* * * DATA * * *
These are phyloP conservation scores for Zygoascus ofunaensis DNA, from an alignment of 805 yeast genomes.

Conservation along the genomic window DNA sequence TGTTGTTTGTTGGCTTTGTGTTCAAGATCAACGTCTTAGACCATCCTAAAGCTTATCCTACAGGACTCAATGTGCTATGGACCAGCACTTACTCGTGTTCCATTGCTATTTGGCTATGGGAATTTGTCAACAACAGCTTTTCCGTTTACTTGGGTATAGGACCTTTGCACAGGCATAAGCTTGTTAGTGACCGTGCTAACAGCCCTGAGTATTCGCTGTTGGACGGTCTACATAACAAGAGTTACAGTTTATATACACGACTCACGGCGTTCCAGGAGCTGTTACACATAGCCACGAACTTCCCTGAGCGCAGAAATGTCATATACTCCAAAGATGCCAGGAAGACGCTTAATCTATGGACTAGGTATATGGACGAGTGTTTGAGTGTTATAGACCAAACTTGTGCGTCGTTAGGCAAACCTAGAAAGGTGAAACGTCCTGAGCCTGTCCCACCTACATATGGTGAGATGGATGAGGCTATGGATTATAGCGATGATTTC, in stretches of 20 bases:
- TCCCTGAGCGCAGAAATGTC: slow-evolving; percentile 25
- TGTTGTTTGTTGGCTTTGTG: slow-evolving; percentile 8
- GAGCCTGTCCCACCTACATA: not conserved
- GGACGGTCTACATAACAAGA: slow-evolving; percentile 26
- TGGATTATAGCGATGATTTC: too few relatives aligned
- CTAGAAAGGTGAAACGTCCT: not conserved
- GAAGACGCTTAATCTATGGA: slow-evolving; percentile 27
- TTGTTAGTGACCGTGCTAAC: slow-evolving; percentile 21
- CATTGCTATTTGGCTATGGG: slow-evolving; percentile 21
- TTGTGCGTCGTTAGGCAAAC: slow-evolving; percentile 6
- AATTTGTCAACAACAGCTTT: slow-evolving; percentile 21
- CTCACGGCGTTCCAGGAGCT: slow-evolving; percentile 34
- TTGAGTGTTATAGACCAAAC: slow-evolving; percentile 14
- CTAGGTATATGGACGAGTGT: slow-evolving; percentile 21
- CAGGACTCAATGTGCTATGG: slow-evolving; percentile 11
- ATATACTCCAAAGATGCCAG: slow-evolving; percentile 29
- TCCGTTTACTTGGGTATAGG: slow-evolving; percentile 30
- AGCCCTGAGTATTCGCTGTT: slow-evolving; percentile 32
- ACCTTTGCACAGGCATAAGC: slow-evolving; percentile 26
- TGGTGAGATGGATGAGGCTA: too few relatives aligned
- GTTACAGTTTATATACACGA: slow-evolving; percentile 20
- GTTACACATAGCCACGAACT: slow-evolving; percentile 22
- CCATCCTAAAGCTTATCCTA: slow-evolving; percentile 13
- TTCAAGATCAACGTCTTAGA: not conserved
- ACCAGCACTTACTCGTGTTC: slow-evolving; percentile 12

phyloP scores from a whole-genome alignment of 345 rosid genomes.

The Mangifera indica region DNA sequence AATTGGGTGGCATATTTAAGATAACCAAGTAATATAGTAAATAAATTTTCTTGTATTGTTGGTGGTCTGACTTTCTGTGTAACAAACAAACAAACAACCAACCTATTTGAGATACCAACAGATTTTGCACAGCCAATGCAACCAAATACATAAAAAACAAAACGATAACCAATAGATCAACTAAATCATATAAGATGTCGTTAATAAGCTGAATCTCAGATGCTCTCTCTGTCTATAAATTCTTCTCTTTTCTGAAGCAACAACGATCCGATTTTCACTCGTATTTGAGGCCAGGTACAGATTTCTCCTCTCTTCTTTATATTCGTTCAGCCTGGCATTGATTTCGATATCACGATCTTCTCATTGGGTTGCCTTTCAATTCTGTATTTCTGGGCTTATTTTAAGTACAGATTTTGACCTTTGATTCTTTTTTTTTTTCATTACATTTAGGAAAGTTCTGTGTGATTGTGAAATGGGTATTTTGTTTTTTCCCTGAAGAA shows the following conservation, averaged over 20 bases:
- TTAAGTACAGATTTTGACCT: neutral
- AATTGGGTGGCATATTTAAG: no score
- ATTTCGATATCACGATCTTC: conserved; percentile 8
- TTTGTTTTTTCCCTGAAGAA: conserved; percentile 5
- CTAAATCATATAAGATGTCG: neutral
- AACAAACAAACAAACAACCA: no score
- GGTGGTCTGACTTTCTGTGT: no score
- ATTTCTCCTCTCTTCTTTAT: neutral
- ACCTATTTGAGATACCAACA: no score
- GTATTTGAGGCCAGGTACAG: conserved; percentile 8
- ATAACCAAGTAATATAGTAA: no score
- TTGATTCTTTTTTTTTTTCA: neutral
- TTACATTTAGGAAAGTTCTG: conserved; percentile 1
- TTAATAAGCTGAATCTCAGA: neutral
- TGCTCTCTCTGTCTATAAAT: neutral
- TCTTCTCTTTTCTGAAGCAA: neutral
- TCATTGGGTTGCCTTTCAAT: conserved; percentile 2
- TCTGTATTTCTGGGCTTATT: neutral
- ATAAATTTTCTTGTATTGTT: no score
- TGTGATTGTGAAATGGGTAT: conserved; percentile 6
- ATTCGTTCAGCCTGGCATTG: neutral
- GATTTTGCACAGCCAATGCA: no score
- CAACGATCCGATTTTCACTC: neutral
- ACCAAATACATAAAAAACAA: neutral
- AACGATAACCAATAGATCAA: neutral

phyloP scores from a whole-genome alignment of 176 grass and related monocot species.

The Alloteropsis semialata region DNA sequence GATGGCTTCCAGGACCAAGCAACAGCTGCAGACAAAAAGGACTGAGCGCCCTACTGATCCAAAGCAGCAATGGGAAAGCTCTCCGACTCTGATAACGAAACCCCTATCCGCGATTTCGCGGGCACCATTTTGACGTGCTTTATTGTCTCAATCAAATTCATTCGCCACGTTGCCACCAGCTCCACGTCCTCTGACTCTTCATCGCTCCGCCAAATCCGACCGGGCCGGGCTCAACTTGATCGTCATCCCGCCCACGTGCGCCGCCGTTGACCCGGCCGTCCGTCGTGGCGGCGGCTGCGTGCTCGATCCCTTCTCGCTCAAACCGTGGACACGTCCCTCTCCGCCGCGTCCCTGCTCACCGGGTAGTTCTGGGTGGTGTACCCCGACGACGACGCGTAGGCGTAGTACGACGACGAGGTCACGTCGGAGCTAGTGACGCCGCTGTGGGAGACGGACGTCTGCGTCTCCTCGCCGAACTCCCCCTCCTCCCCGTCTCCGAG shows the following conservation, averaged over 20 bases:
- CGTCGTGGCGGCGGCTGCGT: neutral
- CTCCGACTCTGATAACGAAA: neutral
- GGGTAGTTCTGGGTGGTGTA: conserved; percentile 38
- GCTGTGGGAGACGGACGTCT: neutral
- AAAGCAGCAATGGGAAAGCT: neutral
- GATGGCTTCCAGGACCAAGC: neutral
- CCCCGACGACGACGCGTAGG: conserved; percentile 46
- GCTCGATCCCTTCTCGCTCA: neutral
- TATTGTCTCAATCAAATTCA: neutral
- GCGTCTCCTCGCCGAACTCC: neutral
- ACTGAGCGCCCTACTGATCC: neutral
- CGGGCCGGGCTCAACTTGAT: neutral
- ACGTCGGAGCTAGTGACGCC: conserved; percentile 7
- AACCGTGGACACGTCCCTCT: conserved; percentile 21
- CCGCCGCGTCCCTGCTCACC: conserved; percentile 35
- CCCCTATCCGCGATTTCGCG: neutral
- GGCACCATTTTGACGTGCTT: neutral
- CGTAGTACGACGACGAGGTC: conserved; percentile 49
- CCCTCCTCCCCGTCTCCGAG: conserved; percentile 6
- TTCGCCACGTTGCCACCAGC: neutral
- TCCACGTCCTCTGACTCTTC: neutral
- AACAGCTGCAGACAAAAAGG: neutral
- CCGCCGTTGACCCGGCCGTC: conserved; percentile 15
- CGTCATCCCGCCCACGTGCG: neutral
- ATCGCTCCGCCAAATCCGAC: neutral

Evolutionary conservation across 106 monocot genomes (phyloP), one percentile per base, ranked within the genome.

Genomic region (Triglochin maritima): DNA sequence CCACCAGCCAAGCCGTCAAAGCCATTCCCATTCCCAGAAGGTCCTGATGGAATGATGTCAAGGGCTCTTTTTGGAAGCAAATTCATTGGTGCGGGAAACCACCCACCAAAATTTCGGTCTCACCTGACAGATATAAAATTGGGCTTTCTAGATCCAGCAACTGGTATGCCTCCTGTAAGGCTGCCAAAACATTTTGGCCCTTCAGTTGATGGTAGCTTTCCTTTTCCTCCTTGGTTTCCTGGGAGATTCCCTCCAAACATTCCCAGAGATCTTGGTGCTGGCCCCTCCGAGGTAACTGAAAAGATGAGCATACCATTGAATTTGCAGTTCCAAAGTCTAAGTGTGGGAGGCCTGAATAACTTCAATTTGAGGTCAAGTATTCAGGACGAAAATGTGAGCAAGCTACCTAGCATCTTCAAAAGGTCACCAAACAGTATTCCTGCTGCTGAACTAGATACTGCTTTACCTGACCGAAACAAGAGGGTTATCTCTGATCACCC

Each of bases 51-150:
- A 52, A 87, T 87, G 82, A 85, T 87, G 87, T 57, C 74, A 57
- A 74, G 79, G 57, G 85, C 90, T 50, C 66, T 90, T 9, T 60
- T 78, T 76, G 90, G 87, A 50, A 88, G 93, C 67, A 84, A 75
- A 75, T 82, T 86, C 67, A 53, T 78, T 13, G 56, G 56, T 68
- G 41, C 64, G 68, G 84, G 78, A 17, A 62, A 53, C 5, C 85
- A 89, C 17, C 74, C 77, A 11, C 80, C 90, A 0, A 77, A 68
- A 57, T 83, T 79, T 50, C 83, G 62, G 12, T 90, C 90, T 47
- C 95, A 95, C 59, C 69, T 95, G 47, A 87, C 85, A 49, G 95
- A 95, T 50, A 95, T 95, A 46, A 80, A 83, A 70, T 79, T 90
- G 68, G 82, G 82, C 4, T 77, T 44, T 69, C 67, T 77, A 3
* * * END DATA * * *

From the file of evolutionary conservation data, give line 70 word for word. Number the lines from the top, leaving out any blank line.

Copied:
- AACCGTGGACACGTCCCTCT: conserved; percentile 21